Primed for change

Robert Bartlett talks about the transformation of a 200-year-old English realty services firm and why it's setting its sights on the Middle EastRobert Bartlett

In more than two centuries in the business, there are a few things that have remained constant for the British real estate services firm Chestertons. A belief in the inevitability of change is one of them.

This year marks another important transformation for the upmarket property specialist following a rebrand-ing a few months ago and an impending change of ownership in December.

"I think everyone feels we are now entering the next stage of our development," Robert Barlett, Group CEO of Chestertons, tells PW.

He says the transformation will include a much broader and strengthened presence in the region. Here's an excerpt of the interview.

Tell us about the company's history?

Chestertons was originally founded in 1805 in London and evolved into managing estate in London on behalf of the Crown, church commissioners and various other big traditional institutions as well as wealthy families. At one point, it had 158 offices in 36 countries around the world.

Early 2004-05, the company had financial difficulty and sold a lot of its businesses. We reacquired the business and kept the focus purely on residential property. We took over the business in 2005 and had nine offices in central London at that point. Now we've got 30 offices in London and about 21 offices overseas.

How long have you been with the business?

I've been running the business since 2005. In the time that I've been with the business, we've grown by more than 500 per cent.

The company is now looking for bidders. How will it affect the business?

Part of our ownership structure is through a private equity house and they are at the end of the current fund that they invested into the company and they are obviously looking to sell their shareholding in the company. We're expecting first-round bids in the middle of October and a final bidder could be selected around December. From a business perspective, it's business as usual.

Can you talk about your Dubai presence?

We developed our Dubai business by focusing heavily on the professional services side. By 2009, the London residential market was starting to grow quickly again, so we started approaching developers such as St George and really leading that market in coming back to the Middle East. None of the big UK developers had really tested the Middle East market.

We now have a full-service local residential and commercial sales and leasing team. In the past 18 months we've grown from about 12 people in the UAE to just over 50. We've just expanded our office in Abu Dhabi, with about eight people right now. We're in discussions with partners to open in Saudi Arabia.

You're also in Spain now.

We've specially opened an office in Marbella because of the Middle Eastern interest in that specific part of Spain. We constantly look for international markets where Middle East buyers want to invest in property. We then go into those areas to provide that service to them.

What projects are you bringing to the UAE?

London Dock is a very exciting new development from St George, in what was famously called the News International site at Wapping. It's a huge development with nearly 3,000 residential units. Reception has been very good. We set a sales target for the next two months, and actually exceeded that target in the first week.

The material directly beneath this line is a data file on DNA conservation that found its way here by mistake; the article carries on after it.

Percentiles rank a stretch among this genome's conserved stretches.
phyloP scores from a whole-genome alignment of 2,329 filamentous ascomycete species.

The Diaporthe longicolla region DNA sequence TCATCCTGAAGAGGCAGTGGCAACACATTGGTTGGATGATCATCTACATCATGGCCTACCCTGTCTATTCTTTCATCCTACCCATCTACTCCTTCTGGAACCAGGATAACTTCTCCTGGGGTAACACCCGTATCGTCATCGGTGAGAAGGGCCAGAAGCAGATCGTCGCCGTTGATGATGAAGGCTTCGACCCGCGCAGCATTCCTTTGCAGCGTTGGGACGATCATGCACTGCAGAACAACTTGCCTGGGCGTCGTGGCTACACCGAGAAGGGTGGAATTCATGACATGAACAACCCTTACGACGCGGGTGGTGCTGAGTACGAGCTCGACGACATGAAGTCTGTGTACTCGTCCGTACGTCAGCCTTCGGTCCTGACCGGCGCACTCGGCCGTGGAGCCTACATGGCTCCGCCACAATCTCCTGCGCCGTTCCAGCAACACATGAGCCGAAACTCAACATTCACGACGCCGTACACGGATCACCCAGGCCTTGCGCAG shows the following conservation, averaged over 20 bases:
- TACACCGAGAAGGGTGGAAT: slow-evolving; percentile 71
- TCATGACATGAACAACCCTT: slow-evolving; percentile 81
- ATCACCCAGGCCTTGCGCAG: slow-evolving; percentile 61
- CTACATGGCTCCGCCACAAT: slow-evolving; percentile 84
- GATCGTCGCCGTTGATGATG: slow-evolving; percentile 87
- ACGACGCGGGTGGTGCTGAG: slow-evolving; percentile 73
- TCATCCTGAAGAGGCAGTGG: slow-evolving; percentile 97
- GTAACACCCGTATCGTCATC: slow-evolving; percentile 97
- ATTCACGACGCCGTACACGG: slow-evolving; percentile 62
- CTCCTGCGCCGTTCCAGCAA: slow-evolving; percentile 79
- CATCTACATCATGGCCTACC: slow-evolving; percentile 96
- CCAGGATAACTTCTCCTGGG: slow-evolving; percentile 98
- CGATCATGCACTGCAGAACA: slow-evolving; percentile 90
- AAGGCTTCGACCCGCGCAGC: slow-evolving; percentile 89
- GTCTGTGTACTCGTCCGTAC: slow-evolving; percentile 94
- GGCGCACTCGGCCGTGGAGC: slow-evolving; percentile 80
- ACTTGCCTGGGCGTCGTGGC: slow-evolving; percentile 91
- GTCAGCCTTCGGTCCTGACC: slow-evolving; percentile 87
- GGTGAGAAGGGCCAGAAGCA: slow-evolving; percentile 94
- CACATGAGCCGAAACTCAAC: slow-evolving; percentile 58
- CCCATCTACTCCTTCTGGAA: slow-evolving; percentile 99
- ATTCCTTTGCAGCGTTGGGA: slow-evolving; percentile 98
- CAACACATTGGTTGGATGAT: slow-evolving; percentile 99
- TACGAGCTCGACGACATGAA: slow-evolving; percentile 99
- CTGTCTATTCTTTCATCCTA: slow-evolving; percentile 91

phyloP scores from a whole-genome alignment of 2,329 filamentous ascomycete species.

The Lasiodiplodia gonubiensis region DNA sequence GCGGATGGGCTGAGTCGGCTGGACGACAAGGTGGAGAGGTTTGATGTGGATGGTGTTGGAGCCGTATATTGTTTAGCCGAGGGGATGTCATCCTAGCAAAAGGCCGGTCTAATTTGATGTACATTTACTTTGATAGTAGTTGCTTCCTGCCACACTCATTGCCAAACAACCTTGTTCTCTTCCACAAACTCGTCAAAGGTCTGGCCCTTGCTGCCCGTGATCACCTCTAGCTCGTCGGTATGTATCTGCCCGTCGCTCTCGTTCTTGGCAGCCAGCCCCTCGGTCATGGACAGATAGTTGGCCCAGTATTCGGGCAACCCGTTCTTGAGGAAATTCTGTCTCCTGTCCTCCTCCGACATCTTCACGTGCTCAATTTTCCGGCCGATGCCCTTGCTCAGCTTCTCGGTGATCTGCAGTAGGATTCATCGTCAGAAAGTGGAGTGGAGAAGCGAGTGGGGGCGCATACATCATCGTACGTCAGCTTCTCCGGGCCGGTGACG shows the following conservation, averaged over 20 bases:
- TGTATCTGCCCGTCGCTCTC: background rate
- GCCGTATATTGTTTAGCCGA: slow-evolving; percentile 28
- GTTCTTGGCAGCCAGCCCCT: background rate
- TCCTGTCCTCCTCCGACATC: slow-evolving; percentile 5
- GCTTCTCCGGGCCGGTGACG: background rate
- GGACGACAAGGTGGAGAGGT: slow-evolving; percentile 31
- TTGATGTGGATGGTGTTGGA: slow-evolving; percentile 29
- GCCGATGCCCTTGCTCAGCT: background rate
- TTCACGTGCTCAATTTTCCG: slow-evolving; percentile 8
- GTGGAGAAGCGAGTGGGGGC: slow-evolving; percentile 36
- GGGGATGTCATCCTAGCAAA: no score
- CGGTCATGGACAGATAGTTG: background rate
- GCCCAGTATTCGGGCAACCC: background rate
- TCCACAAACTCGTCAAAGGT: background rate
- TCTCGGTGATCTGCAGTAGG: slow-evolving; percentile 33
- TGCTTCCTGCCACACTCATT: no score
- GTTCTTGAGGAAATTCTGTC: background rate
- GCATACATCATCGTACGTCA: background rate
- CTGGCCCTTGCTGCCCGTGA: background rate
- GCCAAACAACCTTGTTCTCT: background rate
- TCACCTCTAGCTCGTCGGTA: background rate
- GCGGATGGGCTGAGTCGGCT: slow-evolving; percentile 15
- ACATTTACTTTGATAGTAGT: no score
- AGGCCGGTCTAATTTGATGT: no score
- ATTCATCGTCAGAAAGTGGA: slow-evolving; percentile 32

What is your advice to investors looking at London?

My personal advice at the moment is to look away from prime central London, where values are starting to steady out. I think there'll be very limited price growth there for the next 12 months, partly because of the elections due in May. In areas slightly away from prime central London, south of the River Thames,
further East or further West, we're still projecting upwards of 10 per cent growth per year for the next three or four years.

What are your thoughts on talk of a potential oversupply in residential property in Dubai?

I think it's clear that there's a lot more thought being given to the future needs of the city and the infrastructure and the requirements around that. We don't see an oversupply of property at the moment.

What's the potential of the UK as a market for Dubai property?

I think we will see steady growth, but we don't see it as a huge market. In fact, we see much more of the market opportunity coming from Asia. One of the things we're looking at the moment is the ability to attract market investment mainly out of India, Pakistan and other parts of that region, because there's a very strong appetite for them to invest in the Dubai market. And that's part of the things we're looking at while I'm here, to try to know the size of that market and how can we benefit from it.

If you were to buy property for investment in Dubai, where would it be?

As an investment, I like the Downtown Dubai area. There's still a lot happening around that area. Some of the same dynamics that play out across every city in the world are now coming on board in terms of the locations and the infrastructure, which help drive the investment potential.

If you were to buy property as a home in Dubai, where would it be?

Dubai Marina. I just think it's an ever-evolving area. There's lots of infrastructure, with restaurants, shops etc.

What are your thoughts on the Abu Dhabi market?

I think it's early days in the Abu Dhabi market. I think from a global perspective, people still look at Dubai as the main port of call when coming to the UAE. But we think long term Abu Dhabi is an exciting place to be.

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Source: Lobannie Tabada, Subeditor


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